ISAs - Frequently Asked Questions

What are the tax advantages of ISAs? Can I have more than one provider? Do I need to stick with my bank? Is there a lifetime limit for ISAs? 

James Gard 11 March, 2019 | 8:31AM

How can savers and investors make the most of their ISA allowance? Read our special report to find out

Why is an ISA Tax Free?

ISA investments don’t need to be declared on your annual tax return. Tax is not payable on income or interest and investments held within an ISA are not subject to Capital Gains Tax upon sale, regardless how well your investments have performed. In theory, the upside is unlimited ISAs can be subject to Inheritance Tax, however, so we would recommend financial advice if you are using them as part of estate planning.

How do the Limits Work?

Our article explains the limits in detail. But it's worth thinking of the £20,000 as the overall limit. You can have £10,000 in a Stocks and Shares ISA and £10,000 in a Cash ISA, or £5,000 in cash and £15,000 in shares - but you have still met the £20,000.

Products like the Help to Buy and Lifetime ISA have their own limits that will reduce your overall allowance.

For example, if you took out the full Lifetime ISA this year, putting away £5,000 (including the £1,000 Government bonus), that would cut your remaining limit down to £15,000. 

What About Junior ISAs?

You can fill up your ISA allowance AND contribute to a Junior ISA in the same year. You can also invest in shares AND cash for your child or grandchild, even though the child themselves can't invest in the stock market until they are 18. The Junior ISA holder can contribute their own money to a Cash ISA from the age of 16, although they can't access it until they are 18. The 16-year old also gets their own ISA allowance from that age, so they effectively have a limit above £24,000 for two years. From 18 he/she is free to withdraw the money and do as they please with it!

Is the Limit Per Household?

No, it’s per individual. So a married couple or those in a civil partnership effectively have a £40,000 limit.

What Happens if I Move Abroad?

You can keep your ISA open but you can't contribute any more after the tax year you moved abroad. You need to tell your ISA provider if you are no longer UK resident. The gov.uk website has full details.

Is the ISA My Only Option for Tax-Free Investing?

National Savings and Investments offer products with tax-free returns such Premium Bonds. You can earn up to £1,000 in savings interest tax free, with that rate dropping to £500 for higher-rate tax payers. This is in addition to your ISA.

How Does HMRC Know if I Go Over My Limit?

ISA providers are obliged to provide contribution histories to HMRC. If you go over your limit without realising it, HMRC will contact you and you can arrange to correct the underpaid tax.

Do I Have to Stick With My Bank for an ISA?

No, you can split your ISA savings and investments across different providers. For example, someone could have a Cash ISA with a building society, their Stocks and Shares ISA with a investment platform, their Junior ISA (cash version) with a bank and a Junior ISA (stocks and shares) version with a different provider altogether. Obviously this duplicates the paperwork involved but people are free to choose based on fees, interest rates and terms.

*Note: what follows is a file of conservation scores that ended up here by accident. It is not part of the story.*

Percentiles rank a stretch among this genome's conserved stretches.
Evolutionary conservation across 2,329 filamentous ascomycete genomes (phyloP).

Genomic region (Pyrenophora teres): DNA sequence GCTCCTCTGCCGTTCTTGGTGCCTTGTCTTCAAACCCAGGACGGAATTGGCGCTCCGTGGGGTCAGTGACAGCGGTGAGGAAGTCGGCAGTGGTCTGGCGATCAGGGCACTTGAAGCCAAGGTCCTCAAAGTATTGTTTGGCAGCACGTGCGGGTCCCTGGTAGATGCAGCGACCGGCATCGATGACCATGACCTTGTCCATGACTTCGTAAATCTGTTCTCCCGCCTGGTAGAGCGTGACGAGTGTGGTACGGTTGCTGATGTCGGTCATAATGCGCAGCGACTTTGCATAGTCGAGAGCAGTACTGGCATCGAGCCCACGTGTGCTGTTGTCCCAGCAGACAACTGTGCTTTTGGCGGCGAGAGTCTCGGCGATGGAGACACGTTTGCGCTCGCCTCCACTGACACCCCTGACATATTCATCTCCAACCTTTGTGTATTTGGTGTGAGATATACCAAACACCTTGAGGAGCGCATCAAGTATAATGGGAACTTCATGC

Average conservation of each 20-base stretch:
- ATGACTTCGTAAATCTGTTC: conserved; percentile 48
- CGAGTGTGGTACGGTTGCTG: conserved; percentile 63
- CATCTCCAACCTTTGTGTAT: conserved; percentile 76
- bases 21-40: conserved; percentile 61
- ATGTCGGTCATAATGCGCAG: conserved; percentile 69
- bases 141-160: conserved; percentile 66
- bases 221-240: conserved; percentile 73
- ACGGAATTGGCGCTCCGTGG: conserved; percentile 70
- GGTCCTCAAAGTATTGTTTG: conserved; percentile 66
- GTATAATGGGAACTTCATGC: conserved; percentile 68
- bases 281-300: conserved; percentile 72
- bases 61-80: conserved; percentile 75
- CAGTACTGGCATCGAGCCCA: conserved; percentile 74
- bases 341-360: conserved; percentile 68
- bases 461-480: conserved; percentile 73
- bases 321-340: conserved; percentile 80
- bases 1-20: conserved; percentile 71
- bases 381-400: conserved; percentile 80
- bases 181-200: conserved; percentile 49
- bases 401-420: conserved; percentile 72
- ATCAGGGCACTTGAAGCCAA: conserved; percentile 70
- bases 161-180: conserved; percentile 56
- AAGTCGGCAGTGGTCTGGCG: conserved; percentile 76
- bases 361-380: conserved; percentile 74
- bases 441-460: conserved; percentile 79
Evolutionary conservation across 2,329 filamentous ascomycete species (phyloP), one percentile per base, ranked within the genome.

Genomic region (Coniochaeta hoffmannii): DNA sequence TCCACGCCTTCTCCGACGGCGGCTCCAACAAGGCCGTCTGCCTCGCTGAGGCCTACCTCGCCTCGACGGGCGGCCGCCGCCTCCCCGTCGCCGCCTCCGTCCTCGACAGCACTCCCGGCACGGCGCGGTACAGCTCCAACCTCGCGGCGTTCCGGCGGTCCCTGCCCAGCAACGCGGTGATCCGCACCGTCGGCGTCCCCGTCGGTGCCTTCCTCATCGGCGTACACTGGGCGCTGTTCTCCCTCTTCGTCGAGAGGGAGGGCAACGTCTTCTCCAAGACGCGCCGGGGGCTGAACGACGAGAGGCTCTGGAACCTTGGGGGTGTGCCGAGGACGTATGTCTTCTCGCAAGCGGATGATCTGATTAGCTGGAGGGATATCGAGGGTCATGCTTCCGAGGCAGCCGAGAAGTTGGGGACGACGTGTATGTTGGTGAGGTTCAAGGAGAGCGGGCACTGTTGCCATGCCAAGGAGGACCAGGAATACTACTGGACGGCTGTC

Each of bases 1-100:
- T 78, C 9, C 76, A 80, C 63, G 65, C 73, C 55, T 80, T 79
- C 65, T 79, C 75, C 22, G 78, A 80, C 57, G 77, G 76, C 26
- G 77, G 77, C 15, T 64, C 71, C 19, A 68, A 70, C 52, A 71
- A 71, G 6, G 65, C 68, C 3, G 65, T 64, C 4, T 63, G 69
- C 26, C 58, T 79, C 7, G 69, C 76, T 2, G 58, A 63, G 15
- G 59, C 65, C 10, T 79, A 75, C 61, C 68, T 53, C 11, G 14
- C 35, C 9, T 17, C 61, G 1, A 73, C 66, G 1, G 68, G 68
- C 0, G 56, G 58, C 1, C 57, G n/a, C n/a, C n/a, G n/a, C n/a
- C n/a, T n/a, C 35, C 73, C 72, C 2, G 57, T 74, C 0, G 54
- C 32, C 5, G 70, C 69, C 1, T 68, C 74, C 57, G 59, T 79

Is There a Lifetime Allowance?

No, unlike the pension there is no lifetime limit on ISAs. But they can form part of your estate for inheritance tax purposes. So while an individual can benefit from tax-free interest and gains throughout their life, their estate could be hit with a 40% bill on death - if the nil-rate band is breached.

Can I Roll Over My Allowance?

No, it's a "use or lose it" allowance based on tax years. If you open an ISA in one tax year and don't use your full allowance, that portion of unused allowance cannot be used again.

Do I Have to Put £20,000 in One Go?

Plenty of advisers recommend against this strategy, and many ISA providers offer a drip-feed option to avoid trying to time the stock market. For cash, you can invest the whole sum on day one of the new tax year, make monthly payments or pay in on a more ad hoc basis. 

Can I Withdraw Money Then Put it Back In?

Yes, although the terms of these withdrawals depend on whether you have a "flexible" ISA.

Is There a Minimum Amount?

Many cash providers ask for a minimum contribution of just £1. And many Stocks and Shares ISAs ask for a minimum monthly contribution of £25 a month, the equivalent of £300 a year.

The information contained within is for educational and informational purposes ONLY. It is not intended nor should it be considered an invitation or inducement to buy or sell a security or securities noted within nor should it be viewed as a communication intended to persuade or incite you to buy or sell security or securities noted within. Any commentary provided is the opinion of the author and should not be considered a personalised recommendation. The information contained within should not be a person's sole basis for making an investment decision. Please contact your financial professional before making an investment decision.

About Author

James Gard  is content editor for Morningstar.co.uk

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